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The effects of father involvement training (fit) on family functioning and peer relationships of 9th grade high school students

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2007
Kocayörük, Ercan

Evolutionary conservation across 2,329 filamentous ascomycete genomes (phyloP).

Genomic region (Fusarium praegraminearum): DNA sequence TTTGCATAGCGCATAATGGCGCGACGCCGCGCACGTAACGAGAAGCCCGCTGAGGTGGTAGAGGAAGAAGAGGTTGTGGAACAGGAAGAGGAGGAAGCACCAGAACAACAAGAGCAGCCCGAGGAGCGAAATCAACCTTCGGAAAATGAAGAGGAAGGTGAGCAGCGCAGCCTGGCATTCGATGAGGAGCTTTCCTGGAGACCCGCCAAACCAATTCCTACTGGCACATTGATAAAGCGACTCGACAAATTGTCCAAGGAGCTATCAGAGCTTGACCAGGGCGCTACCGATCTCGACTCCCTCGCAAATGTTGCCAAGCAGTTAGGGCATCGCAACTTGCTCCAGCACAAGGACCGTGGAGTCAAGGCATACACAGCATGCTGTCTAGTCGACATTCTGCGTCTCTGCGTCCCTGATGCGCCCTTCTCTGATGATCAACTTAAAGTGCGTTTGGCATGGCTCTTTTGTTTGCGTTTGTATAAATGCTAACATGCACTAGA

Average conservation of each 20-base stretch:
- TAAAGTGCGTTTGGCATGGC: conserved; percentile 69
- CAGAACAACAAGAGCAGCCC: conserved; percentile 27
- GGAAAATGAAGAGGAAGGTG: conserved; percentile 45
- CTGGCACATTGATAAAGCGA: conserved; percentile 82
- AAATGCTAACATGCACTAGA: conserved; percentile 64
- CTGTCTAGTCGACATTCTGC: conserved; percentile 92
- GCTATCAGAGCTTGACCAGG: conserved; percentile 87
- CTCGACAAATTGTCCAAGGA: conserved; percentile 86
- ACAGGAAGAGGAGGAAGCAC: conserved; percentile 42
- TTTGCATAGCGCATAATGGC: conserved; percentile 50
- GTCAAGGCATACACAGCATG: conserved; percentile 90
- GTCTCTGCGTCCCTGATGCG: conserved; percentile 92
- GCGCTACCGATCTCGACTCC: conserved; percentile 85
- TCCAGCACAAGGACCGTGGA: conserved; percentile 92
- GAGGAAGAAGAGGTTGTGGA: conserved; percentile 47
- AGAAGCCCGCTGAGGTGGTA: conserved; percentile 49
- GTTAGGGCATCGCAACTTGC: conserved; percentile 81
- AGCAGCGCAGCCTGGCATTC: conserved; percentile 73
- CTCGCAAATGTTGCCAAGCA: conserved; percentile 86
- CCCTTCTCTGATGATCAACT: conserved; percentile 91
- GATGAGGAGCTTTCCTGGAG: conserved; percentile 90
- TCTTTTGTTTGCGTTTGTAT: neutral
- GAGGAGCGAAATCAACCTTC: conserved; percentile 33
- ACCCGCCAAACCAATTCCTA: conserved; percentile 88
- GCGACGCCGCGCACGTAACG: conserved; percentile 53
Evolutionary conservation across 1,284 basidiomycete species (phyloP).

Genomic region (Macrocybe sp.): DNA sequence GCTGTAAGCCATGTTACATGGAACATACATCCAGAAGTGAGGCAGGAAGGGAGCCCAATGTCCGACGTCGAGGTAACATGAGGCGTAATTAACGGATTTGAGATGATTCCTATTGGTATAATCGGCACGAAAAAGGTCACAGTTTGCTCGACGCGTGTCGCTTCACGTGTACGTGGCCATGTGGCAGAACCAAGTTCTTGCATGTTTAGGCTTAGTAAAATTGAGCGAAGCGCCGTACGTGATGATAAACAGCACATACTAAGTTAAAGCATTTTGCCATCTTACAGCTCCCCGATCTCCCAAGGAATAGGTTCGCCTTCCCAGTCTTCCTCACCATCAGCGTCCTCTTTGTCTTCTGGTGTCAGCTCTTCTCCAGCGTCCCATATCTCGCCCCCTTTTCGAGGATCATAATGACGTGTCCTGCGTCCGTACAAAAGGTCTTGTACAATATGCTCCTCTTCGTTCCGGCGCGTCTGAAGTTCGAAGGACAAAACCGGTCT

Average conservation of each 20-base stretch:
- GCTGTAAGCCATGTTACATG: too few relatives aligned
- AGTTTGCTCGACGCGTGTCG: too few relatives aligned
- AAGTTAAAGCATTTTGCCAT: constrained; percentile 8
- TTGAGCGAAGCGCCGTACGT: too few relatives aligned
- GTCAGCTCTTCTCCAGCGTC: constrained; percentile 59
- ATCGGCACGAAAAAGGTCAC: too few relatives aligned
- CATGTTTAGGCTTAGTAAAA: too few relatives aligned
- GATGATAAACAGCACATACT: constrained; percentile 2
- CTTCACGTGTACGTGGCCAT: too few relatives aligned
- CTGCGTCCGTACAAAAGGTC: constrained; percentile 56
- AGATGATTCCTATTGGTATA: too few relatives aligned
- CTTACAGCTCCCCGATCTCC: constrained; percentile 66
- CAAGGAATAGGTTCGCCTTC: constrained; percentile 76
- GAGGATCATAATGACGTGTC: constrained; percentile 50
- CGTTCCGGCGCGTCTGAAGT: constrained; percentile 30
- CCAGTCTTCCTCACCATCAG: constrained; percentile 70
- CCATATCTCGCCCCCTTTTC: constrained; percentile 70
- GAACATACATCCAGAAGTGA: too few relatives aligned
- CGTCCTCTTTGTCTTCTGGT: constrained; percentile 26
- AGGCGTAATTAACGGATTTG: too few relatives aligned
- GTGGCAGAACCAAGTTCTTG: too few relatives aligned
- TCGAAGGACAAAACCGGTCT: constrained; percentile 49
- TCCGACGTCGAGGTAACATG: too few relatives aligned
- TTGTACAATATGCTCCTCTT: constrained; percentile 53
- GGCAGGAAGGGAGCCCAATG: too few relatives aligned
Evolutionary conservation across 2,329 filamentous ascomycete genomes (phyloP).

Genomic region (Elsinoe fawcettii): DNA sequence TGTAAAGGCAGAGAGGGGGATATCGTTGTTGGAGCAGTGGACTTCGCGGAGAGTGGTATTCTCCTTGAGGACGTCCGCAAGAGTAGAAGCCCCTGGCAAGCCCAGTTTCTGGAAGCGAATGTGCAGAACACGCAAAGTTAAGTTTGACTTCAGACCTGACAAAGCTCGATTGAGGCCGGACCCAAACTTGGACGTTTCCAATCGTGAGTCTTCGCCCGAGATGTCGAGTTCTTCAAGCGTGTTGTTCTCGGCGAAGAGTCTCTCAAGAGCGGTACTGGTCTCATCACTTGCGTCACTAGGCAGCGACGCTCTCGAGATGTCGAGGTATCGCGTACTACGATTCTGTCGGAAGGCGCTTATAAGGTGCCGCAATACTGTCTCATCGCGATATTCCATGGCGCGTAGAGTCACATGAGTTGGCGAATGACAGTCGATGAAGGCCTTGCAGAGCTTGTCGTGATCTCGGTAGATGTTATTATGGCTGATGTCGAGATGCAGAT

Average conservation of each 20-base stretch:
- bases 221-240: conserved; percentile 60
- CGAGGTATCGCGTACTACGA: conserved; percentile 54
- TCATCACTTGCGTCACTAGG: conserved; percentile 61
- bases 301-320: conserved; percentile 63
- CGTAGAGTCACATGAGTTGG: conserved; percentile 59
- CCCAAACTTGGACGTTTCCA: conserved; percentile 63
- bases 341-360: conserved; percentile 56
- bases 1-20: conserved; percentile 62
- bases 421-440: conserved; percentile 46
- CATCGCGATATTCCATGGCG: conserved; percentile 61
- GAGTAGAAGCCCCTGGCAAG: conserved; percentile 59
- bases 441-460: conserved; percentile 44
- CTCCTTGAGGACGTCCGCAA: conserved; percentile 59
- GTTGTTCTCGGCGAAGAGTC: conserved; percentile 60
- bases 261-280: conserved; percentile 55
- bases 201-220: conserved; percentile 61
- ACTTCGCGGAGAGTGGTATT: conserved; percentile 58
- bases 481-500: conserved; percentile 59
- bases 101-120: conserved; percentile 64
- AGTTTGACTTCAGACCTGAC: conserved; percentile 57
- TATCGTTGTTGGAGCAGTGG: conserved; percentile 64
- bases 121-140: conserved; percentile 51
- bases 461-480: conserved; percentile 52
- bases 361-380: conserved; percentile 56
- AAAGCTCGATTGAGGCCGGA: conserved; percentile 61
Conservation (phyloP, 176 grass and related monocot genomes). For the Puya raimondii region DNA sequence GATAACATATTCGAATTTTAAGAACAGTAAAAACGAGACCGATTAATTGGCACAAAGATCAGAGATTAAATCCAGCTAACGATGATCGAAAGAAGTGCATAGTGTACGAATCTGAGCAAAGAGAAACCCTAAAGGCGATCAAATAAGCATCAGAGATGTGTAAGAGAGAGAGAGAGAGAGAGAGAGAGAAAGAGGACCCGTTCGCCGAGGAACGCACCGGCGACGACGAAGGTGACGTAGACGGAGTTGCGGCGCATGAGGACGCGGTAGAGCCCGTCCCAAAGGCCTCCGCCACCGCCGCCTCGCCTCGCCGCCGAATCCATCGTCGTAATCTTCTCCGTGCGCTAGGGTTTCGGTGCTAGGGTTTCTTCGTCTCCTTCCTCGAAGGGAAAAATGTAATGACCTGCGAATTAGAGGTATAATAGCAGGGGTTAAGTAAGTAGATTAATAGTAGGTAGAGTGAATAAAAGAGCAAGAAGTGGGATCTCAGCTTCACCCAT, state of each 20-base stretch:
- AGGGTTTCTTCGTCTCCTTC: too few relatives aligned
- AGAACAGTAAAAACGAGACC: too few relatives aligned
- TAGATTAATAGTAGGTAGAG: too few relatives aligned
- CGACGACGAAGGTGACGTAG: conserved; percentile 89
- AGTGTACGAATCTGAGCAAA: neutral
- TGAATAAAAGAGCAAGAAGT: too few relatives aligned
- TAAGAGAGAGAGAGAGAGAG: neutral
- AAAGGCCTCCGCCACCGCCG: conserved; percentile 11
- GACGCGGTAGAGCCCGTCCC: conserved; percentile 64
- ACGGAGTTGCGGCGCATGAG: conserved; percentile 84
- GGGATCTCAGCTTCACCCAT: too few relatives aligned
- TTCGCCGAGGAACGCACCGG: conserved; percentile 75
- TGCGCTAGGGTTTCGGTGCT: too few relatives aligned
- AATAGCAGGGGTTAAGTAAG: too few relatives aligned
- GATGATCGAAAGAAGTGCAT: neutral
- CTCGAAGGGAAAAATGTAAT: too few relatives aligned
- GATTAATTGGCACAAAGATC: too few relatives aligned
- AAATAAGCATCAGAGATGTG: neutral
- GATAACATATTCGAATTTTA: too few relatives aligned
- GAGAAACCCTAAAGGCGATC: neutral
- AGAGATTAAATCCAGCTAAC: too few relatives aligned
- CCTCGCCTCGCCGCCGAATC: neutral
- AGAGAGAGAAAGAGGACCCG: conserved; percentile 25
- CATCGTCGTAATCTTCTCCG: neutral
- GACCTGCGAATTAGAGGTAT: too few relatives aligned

The purpose of the present study was twofold: (a) to design and determine the effect of Father Involvement Training (FIT), which is based on social-cognitive theory principals, on family functioning in father-adolescent relationships, and (b) to examine the effect of Father Involvement Training (FIT) on the quality of the peer relationships of 9th grade high school students, whose fathers participated in the study. The sample composed of twenty- six 9th grade students’ fathers. The 2x3 experimental design examined pre-training, post-training and six-month follow-up measurements of an experimental group and control group. Experimental group received a ten-week father involvement training which was developed by the researcher while the control group did not receive any training. Parent Success Indicator (PSI) was used to assess family functioning of fathers and Parent Adolescent Relationship Scale (PARS) was used to assess family functioning of children whose fathers participated in the study. In order to assess peer relationships of children, Peer Relationship Scale (PRS) was used. Data were analyzed by employing Mann Whitney U Test, Friedman Test, and Wilcoxon Sign Rank Test. The results revealed that the Father Involvement Training had significant effects on the father-child relationship and family functioning of experimental group’s fathers. The experimental group’s fathers had gained higher total scores both at the end of the study and at the follow-up measures in PSI. The adolescents, whose fathers participated in the experimental group, improved in close-relationship and sensitivity dimensions at the end of the study. However, the improvements were not maintained after the six months follow-up measurements. In addition, ratings of the children, whose fathers participated in the experimental group, decreased from pretest to follow-up measures on meeting expectations dimension of the PARS. Lastly, there was a significant improvement in trust and identification dimension of peer relationship levels of children whose fathers received the training compared to children whose fathers did not receive the training. The experimental group fathers’ evaluation reports indicated that fathers perceived improvement in different dimensions such as father child communication, behavioral changes in relationship with their children.